A 9.8 m/s^2 acceleration for an hour would give a change in velocity $$\Delta v$$ of about 36000 m/s, so for example if the effective exhaust velocity $$v_e$$ was 4400 m/s, about that of the space shuttle main engine, then you'd have an initial mass to payload mass ratio of $$e^{\frac{\Delta v}{v_e}} = e^{\frac{36000}{4400}} = 3575$$. That means if the initial mass when fully fueled is 50 metric tons or 50000 kg, the final mass when the fuel is burned would only be 50000 kg/3575 = 14 kg! No real or proposed chemical rocket has an effective exhaust velocity much greater than this, so you'll need to go with some other form of propulsion.

Others have suggested an ion drive, but while these do have a much higher exhaust velocity, the problem as mentioned on this NASA page is that "The trade-off for the high top speeds of ion thrusters is low thrust (or low acceleration)." If you scroll down to the "Drive Table" section of the projectrho.com page I linked earlier, it has a large variety of real and proposed future rocket designs, including many possible types of ion drives. As the wiki page mentions, 'Ion thrusters are categorized as either electrostatic or electromagnetic', so if you look in the 'Code' column of the projectrho table, ion drives can be identified by the code "ESTAT" or "EMAG". And the final column of the projectrho table is T/W, or the thrust-to-weight ratio for each type of engine, i.e. the thrust it produces divided by its weight in standard earth gravity (mass times 1 G), not including fuel mass or any additional structural mass like the payload. So, a T/W value of 1 would mean that if such a rocket was burning the last of its fuel, and was in space with no other mass attached, it would be accelerating at 1 G (as mentioned in the 'Rockets' section of the wiki page on the thrust-to-weight ratio, 'The thrust-to-weight ratio of an engine exceeds that of the whole launch vehicle but is nonetheless useful because it determines the maximum acceleration that any vehicle using that engine could theoretically achieve with minimum propellant and structure attached.') And if you look at the table, the T/W for all the engines labelled "ESTAT" or "EMAG" are much smaller than 1, meaning those ion drives couldn't accelerate at anything close to 1 G.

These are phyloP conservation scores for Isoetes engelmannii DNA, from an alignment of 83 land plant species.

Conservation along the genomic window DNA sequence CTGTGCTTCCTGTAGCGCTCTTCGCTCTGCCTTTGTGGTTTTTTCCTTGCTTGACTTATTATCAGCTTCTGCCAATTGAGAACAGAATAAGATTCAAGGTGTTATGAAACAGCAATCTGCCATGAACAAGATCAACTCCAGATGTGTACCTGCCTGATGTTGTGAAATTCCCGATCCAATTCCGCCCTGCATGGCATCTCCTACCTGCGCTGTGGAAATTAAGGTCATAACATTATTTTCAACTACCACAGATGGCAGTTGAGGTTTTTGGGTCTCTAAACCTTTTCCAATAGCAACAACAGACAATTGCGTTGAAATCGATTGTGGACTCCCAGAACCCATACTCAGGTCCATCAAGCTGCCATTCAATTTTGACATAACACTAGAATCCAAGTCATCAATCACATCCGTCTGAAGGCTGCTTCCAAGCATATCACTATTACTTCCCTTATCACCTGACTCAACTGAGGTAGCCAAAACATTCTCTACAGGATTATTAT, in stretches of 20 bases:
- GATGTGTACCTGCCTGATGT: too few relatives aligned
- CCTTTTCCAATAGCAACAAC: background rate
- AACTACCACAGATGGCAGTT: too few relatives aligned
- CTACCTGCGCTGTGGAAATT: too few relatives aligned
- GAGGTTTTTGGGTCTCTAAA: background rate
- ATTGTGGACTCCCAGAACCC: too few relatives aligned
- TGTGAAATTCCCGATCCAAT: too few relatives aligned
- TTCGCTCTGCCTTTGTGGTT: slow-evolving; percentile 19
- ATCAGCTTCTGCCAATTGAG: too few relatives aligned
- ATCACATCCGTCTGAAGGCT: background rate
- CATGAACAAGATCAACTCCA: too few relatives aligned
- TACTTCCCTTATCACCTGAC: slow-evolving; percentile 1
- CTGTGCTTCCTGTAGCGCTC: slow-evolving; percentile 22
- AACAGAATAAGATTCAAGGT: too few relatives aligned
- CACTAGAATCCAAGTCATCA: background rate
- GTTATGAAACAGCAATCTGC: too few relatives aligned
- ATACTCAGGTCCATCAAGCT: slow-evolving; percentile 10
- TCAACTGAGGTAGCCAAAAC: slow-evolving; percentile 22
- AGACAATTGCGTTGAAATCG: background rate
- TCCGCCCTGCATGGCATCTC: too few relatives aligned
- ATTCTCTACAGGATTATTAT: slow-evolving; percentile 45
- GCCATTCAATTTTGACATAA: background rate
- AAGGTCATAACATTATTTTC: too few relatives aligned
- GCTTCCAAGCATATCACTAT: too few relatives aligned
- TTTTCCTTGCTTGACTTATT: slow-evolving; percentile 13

Your best bet for a near-future technology might be a nuclear thermal rocket, where the working fluid is heated by nuclear reactions rather than chemical ones before being expelled out the nozzle to create thrust. These types of rockets have codes beginning with "NTR" in the table. They would have the advantage of producing thrust in about the same range as a chemical rocket, but with significantly higher exhaust velocity, so less fuel needed to achieve a given $$\Delta v$$. And the technology isn't too advanced to be plausible in 2100, nuclear-thermal rockets were studied by NASA in the sixties, probably the main reason they never went forward was the danger associated with radioactive exhaust or the possibility of exploding in the atmosphere, but there would be much less danger if they could be constructed in space. One design that was studied was named DUMBO, the projectrho section on it here links to a NASA document here that gives more details. The table lists several variants of DUMBO, with DUMBO (H) having the highest exhaust velocity of 16,000 m/s. So, for a $$\Delta v$$ of 36000 m/s, you'd have an initial mass to payload mass ratio of $$e^{\frac{\Delta v}{v_e}} = e^{\frac{36000}{16000}} = 9.5$$. So if the initial mass when fully fueled is 50 metric tons, the final mass when all the fuel is burned can be about 5.3 metric tons. The engine itself is said to have a mass of about 5000 kg = 5 metric tons, so this doesn't leave a lot of mass for pilots and cockpit, but you could always boost the total mass to say 70 metric tons, in which case the final mass when the fuel is burned would be 7.4 metric tons so you'd have 2.4 metric tons left over after accounting for the engine mass. And this engine is said to have a thrust of 3500000 Newtons = 3500000 kg*m/s^2, so even with a fully fuelled mass of 70 metric tons = 70000 kg, the acceleration could be as high as 3500000/70000 = 50 m/s^2 or about 5.1 G, and as fuel is burned and the mass goes down, the maximum acceleration will increase.